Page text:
The practice of denying residence permits to foreigners, which was implemented in 10 districts across Istanbul, has spread to 39 districts.
Accordingly, the Turkish Interior Ministry will no longer grant a residence permit to foreigners except in “compulsory cases such as life safety, health, education and international trade,” according to reporting by the daily Milliyet. The implementation will be valid until further notice.
According to the 2022 data of the Presidency, 5.4 million foreigners are living in Turkey, of whom 1.2 million are residing in Istanbul, which make up 8% of the megacity’s population. Of this number, 535,025 are Syrian refugees.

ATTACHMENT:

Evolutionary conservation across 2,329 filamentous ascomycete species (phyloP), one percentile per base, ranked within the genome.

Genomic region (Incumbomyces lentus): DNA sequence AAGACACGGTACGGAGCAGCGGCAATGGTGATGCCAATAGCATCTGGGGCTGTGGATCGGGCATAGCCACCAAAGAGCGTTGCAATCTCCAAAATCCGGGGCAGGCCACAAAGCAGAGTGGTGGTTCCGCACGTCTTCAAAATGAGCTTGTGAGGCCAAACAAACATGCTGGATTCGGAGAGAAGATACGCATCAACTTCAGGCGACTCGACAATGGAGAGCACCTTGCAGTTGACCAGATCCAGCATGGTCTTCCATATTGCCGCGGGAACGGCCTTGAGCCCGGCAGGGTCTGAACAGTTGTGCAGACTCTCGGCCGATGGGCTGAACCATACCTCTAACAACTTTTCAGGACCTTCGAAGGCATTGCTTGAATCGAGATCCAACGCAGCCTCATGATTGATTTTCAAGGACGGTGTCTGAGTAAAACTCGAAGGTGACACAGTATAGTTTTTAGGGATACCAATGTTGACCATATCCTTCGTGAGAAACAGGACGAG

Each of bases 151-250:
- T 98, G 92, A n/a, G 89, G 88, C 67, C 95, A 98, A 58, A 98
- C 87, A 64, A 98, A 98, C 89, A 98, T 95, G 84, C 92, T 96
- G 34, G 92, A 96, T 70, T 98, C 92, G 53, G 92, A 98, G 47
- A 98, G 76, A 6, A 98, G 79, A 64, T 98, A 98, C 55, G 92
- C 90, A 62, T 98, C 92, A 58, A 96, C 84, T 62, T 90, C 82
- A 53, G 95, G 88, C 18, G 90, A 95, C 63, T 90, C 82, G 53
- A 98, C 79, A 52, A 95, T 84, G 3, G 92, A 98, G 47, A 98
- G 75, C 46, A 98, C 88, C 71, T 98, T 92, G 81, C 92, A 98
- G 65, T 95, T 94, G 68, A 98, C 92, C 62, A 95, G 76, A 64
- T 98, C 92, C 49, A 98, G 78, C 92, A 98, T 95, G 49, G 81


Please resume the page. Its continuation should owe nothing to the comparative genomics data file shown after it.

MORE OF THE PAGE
As of October 2022, the Interior Ministry had closed 10 Istanbul districts to foreigners who want to get residence permits, and now this regulation will cover all districts of the megacity.
On his return from the NATO summit in Vilnius, President Recep Tayyip Erdoğan had said, “Our citizens will soon feel the visible changes undertaken in the issue of irregular migration.”
On July 14, Interior Minister Yerlikaya similarly signalled a tougher stance against migration, tweeting that two different police operations had led to the detention of 18 people on charges of smuggling migrants.
These statements and moves come as Turkey is preparing for local elections scheduled for March 2024 and amid the growing negative public attitude toward refugees.